I would say that a small twisty track like that is always going to hurt big engined touring cars most of anything. And you are right to highlight, that changing from right to left hand drive even stresses that.

      • Jeff Bird (@jedoublef91) said on 20th January 2013, 4:15

        Do I have to remind you about Jacques Villeneuve at the Townsville 400?

    • Prisoner Monkeys (@prisoner-monkeys) said on 28th December 2012, 2:51

      It would have been better if Reynolds had actually caught Whincup and/or Courtney had managed his fuel and tyres properly and kept himself in contention. As it was, Whincup barely looked troubled by Reynolds and Courtney minced his tyres within about five laps of getting them.

    • TommyB (@tommyb89) said on 30th December 2012, 12:47

      Can’t believe that underdog didn’t try and pass. Such a fail.

  4. PaulT (@pault) said on 27th December 2012, 11:34

    @keithcollantine This article says it all.

    I have not yet viewed all of the Top Ten great races but I’m already blown away by the depth of analysis offered to F1Fanatics. Do you really follow all of these categories, or is there a cast of hundreds working tirelessly behind the scenes on your behalf (Santa’s elves, as it were)?

    At the lowest point of the motor racing season, you are still pumping out interesting and innovative articles that save us all from terminal boredom. Thank you.

  5. andae23 (@andae23) said on 27th December 2012, 11:37

    I’ve been very fortunate to have watched numbers 1, 2, 3 and 6 live. The Indy 500 race was one of the best races of the year for sure. I remember the GP2 race in Valencia particularly well for the shear amount of nonsense that went down in that race. Though I must say, the Formula 3.5 finale wasn’t that great. It was filled with controversy and it definitely encouraged debate, but apart from that incident and the fact that Da Costa won (obviously), I don’t remember anything noteworthy from that race. My guess is that you wanted to include an F3.5 race.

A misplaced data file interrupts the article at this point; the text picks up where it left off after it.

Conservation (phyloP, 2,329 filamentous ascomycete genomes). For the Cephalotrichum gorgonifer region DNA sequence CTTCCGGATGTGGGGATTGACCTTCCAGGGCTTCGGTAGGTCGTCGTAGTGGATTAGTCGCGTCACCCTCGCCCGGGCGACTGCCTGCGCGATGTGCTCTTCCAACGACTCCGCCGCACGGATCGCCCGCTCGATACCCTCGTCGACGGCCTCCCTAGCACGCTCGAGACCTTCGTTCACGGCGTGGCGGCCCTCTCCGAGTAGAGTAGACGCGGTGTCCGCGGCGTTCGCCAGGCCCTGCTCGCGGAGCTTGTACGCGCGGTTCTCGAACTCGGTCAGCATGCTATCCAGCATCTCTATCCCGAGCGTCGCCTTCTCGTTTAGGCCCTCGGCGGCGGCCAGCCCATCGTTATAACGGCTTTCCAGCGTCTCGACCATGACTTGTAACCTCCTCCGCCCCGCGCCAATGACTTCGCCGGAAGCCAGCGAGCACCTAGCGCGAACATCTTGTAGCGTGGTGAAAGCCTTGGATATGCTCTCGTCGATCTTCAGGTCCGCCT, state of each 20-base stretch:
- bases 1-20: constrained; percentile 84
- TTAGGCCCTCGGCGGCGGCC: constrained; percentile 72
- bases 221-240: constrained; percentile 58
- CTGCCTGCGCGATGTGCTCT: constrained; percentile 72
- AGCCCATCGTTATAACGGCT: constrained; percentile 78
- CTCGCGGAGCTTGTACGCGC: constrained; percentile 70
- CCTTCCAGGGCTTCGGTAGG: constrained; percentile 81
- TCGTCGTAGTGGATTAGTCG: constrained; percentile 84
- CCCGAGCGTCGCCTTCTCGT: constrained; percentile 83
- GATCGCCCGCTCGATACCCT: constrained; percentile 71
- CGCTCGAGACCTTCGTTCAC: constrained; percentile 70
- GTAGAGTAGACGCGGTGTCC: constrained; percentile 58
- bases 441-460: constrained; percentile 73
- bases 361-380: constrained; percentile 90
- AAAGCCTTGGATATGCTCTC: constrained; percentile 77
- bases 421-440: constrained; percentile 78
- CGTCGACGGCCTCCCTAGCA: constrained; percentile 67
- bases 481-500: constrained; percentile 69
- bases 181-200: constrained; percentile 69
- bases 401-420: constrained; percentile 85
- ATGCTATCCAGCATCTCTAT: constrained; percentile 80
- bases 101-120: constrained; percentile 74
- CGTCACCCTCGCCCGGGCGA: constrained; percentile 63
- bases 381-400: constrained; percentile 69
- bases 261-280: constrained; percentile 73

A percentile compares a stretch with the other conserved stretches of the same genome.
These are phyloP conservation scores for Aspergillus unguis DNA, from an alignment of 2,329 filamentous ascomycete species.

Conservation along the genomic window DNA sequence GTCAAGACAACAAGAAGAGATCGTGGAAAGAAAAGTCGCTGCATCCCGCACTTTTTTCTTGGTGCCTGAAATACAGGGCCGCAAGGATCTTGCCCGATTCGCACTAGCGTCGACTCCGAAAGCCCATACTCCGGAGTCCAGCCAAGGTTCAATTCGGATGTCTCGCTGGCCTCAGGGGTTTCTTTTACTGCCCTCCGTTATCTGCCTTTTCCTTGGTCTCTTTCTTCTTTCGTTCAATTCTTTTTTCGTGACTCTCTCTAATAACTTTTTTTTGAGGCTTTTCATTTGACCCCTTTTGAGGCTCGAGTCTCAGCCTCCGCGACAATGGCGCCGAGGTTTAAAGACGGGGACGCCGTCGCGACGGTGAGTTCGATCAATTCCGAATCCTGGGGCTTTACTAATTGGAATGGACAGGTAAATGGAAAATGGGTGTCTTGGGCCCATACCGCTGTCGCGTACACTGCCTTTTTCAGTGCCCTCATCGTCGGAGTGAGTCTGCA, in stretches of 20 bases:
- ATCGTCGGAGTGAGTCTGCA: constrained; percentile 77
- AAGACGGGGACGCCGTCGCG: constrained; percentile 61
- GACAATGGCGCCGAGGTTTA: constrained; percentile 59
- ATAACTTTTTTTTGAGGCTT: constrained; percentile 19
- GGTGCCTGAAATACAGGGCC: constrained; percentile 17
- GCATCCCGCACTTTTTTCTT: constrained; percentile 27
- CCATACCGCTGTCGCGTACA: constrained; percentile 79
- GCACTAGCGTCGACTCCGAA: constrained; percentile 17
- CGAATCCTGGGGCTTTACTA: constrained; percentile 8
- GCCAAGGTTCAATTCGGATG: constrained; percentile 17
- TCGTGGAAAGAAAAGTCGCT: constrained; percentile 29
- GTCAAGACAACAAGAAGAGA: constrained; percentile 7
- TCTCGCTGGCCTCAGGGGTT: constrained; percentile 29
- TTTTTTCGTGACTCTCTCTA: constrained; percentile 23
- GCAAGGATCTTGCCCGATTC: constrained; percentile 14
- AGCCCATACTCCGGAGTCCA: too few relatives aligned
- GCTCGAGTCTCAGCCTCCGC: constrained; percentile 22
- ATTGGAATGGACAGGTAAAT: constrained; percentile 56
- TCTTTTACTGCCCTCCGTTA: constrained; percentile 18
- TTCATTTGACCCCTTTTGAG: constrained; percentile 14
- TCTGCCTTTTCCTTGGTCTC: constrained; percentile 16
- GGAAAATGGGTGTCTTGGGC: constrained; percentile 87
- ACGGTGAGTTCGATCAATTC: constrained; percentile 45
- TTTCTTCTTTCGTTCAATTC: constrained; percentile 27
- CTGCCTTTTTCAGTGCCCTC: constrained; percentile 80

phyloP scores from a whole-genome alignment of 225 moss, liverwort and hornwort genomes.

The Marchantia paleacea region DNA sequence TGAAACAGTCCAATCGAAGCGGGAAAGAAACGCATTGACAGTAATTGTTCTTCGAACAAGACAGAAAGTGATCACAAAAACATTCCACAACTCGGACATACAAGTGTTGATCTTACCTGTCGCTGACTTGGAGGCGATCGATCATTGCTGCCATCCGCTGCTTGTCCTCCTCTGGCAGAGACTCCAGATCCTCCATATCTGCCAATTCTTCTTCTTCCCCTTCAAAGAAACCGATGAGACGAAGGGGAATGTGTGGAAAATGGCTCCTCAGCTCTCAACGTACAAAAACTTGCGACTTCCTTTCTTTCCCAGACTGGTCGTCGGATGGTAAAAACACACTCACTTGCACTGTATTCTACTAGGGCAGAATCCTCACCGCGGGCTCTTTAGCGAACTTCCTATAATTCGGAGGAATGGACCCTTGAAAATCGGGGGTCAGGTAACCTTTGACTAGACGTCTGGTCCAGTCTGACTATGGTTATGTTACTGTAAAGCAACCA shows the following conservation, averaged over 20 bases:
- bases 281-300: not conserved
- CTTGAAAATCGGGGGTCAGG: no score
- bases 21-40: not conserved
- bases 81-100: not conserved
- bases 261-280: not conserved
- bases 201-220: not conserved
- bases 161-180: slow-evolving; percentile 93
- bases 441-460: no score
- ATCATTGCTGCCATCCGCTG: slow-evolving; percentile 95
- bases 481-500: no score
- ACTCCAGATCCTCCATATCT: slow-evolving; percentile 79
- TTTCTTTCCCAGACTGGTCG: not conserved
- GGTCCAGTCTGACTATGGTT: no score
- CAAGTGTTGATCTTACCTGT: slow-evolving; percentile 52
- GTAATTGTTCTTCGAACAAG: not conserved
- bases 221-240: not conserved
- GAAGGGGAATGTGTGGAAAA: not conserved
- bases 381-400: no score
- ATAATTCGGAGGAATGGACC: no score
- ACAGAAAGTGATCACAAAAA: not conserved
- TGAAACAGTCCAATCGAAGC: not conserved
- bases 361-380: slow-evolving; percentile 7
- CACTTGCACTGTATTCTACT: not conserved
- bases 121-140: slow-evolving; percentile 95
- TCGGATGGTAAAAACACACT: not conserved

6. JPedroCQF1 (@joao-pedro-cq) said on 27th December 2012, 11:48

    I watched all of the races on this list. This was the first year I accompanied the Superstars championship, I’ve always liked DTM and Formula Three, I also like IndyCar. This year I watched GP3 mostly because Antonio Felix de Costa was there, and I had already watched a few FR3.5 races, but only when Felix da Costa entered that championship I began watching it every time it was on.

  7. Girts (@girts) said on 27th December 2012, 12:22

    These are my top three non-F1 races of the year:

    1. The DTM season finale at Hockenheim. It didn’t involve a lot of overtaking but offered a great race-long battle for the win and the title between Spengler and Paffett, two of the very best touring car drivers in the world.

    2. The GP2 Series sprint race at Spa. I saw it from the stands and saw some good passes and bad spins at Chicane. Razia and Valsecchi, both title contenders, collided on the first lap and next year’s F1 rookie Chilton was out of contention, too. Kral won his first ever GP2 race and Nasr overtook Calado for second in the last metres before the chequered flag.

    3. The WTCC Race of Austria at Salzburgring, race two. All three Chevrolet drivers suffered punctures in the last stage of the race and privateer d’Aste took an unexpected win.

  8. AMG Fan (@amg-fan) said on 27th December 2012, 12:22

    The last lap at Watkins Glen International for the NASCAR Sprint Cup Series. The winner looks almost certain, until the 47 Toyota starts dumping oil on the circuit, creating an almost un-driveable surface, as shown by all the off-track excursions and sliding. Controlling a 900 horsepower car with little downforce must be hard enough.